Since more eagles live in Minnesota than any other state other than Alaska they are usually not too difficult to find.
During winter they are even easier to photograph because they congregate where ever they can find open water.
Through most of the winter there are only a few locations to find open water, most are near power plants or where rivers join together, and this is where I have often spent many weekends over the past 10 years.
Colville Park in Redwing, MN usually has the largest number of wintering birds. The power plant, that is located just up river, helps keep the water from freezing up. It is not unusual to see close to a hundred eagles in the trees around the open water.
Unfortunately this year I have not seen many eagles around Redwing. The most that I have seen in the area during a single trip is only about a half dozen. On a trip down to Redwing this weekend I was really surprised to see that most of the channel where the eagles usually fish and roost was frozen over. This is very unusual and I wonder if the power company is doing some sort of work on the plant so that they are not currently pumping warm water into the river.
Another typical location that I like to visit is near the small town of Reeds Landing. The water stays open there because of the turbulence created by the Chippewa River joining into the Mississippi. I have seen a few eagles in this area of the river on my various trips but it seems as though there are quite a few less then I have seen in past years.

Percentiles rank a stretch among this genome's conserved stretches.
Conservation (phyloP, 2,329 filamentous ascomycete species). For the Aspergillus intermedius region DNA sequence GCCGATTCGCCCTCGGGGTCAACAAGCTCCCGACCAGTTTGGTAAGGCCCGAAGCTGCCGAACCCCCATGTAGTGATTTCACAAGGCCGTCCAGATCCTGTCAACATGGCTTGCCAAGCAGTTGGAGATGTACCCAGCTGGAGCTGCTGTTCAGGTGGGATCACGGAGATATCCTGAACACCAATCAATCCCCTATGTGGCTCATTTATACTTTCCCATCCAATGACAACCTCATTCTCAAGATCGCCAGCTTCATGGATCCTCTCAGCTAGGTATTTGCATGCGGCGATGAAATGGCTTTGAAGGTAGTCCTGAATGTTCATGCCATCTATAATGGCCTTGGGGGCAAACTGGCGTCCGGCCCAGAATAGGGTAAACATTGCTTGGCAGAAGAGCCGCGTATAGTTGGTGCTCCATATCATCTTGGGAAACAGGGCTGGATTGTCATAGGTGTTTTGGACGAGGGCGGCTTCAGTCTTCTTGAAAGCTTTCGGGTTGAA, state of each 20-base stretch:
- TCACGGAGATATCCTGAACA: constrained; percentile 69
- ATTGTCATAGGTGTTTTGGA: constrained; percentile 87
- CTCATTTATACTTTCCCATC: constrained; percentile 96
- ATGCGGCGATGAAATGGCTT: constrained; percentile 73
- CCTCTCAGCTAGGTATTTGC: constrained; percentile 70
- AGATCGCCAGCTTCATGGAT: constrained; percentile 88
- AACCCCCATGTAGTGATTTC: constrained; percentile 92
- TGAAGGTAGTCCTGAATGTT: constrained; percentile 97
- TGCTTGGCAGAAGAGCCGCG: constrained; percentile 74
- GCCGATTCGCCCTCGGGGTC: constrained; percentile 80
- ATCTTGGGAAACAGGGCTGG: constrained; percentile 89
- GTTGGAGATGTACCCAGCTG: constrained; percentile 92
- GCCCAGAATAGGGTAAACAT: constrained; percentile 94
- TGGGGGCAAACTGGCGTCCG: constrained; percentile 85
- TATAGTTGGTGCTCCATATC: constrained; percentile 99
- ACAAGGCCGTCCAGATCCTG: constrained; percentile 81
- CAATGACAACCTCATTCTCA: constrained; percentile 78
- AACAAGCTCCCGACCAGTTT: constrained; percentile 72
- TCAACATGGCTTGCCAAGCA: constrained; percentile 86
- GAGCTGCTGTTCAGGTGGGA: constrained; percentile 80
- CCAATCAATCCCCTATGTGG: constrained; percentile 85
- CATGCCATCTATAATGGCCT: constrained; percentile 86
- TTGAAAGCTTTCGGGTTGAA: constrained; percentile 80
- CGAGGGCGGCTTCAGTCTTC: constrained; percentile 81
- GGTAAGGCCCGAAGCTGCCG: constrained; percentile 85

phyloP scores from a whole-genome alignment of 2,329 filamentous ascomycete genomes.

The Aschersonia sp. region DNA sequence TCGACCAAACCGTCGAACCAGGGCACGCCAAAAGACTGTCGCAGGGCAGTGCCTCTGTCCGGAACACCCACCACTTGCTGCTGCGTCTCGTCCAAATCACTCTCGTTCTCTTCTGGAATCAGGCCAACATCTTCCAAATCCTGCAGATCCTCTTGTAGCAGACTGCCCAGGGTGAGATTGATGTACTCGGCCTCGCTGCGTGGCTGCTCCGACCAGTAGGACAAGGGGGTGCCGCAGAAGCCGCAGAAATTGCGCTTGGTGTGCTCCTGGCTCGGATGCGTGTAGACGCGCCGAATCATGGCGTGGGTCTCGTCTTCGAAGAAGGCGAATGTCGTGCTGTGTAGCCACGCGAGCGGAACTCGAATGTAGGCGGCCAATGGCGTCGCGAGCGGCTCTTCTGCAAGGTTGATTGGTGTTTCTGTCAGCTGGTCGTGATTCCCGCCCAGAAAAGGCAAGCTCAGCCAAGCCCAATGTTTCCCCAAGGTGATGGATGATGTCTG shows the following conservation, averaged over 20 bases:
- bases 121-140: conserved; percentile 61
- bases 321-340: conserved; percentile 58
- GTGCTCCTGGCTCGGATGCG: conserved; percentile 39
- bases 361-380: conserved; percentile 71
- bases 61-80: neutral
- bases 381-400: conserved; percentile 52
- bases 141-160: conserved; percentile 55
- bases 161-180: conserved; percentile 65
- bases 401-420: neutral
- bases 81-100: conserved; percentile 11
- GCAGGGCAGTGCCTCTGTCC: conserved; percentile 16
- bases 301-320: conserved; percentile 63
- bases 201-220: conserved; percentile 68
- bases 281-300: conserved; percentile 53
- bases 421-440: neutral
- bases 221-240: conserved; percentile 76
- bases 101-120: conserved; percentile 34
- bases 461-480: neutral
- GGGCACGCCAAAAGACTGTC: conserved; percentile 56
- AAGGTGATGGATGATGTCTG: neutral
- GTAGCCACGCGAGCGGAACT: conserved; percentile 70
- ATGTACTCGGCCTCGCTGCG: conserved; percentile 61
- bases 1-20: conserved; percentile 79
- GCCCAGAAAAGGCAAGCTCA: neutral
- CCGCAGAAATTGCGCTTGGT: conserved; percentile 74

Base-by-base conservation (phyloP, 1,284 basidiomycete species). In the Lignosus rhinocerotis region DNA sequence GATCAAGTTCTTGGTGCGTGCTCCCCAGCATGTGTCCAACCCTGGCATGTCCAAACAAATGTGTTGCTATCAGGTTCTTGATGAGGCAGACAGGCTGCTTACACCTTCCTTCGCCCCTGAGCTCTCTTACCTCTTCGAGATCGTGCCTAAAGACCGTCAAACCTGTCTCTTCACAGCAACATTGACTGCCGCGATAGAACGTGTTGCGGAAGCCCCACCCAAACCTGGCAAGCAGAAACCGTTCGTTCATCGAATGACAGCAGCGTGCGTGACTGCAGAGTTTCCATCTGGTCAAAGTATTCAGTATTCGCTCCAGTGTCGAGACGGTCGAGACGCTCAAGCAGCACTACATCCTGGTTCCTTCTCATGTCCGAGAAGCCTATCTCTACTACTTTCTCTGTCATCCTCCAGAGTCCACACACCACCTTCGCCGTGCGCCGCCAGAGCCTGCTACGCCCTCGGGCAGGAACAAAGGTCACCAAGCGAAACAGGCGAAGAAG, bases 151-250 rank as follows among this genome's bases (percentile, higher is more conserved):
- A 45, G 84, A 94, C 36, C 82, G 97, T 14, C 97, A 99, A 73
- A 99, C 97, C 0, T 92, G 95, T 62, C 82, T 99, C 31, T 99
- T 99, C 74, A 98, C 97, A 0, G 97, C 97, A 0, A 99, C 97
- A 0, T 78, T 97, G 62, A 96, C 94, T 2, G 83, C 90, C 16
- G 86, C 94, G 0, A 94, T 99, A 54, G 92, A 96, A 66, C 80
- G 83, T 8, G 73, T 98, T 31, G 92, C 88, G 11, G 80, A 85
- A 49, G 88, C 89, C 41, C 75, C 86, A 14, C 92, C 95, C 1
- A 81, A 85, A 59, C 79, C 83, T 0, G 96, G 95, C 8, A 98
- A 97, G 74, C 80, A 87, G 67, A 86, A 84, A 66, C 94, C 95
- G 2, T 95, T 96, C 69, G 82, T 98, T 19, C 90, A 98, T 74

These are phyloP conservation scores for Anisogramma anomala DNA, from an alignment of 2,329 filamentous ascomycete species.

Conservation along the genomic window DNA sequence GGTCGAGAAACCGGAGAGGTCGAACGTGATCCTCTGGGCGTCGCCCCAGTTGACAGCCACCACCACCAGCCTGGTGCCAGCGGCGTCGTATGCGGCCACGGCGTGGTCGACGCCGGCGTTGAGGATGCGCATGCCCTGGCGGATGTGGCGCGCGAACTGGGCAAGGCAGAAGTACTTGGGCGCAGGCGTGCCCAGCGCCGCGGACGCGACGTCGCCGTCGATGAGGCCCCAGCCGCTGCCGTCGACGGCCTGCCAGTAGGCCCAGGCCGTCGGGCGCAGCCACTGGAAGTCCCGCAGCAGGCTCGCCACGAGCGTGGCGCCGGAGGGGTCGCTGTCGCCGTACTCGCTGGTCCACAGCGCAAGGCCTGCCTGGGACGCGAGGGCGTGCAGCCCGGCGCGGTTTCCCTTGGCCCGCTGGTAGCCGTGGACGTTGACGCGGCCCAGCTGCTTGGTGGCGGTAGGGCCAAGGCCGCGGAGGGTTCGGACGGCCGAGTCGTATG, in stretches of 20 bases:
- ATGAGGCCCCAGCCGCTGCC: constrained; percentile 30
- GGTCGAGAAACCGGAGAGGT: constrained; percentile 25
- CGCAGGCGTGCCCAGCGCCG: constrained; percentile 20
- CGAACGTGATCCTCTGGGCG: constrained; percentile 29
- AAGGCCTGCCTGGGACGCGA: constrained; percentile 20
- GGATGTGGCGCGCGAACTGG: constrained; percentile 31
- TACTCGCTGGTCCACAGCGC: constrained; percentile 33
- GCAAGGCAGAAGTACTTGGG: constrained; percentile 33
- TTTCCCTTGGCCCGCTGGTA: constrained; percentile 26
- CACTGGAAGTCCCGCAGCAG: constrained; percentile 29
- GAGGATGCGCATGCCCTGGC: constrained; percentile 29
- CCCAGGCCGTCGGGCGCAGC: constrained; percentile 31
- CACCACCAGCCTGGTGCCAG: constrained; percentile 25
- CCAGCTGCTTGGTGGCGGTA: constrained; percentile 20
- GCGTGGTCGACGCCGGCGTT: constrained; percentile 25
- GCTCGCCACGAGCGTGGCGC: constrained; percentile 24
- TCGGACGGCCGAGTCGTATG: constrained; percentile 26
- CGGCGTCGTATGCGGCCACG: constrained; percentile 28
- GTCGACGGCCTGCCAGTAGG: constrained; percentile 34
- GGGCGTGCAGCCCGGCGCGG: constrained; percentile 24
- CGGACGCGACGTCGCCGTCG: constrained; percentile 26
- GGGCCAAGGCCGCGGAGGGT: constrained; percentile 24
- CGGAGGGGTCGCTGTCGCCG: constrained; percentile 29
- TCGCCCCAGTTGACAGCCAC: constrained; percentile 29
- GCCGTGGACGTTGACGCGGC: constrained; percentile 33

My best eagle experience so far this winter came back on December 13th. After striking out for the most part at all of my typical eagle haunts I decided to continue south on the Wisconsin side of the Mississippi River.
In the town of Alma, WI I found around 25 eagles on the ice below the damn. Most were sitting on the edge of holes in the ice looking for fish. Occasionally one would take off and scoop up a fish from the open water and take it back and eat it on the ice. All of the pictures in this post were taken at Alma on December 13th.
Since December I have made numerous trips down the river in search of eagles. I have stopped in Redwing, Reeds Landing, Alma, and Whitewater State Park, on each trip I have found eagles but not in the numbers that I have seen in past years. This may be a result the very colder than normal temps that we had in November, December and January this winter, which may have driven the eagle population further south this year then in the past.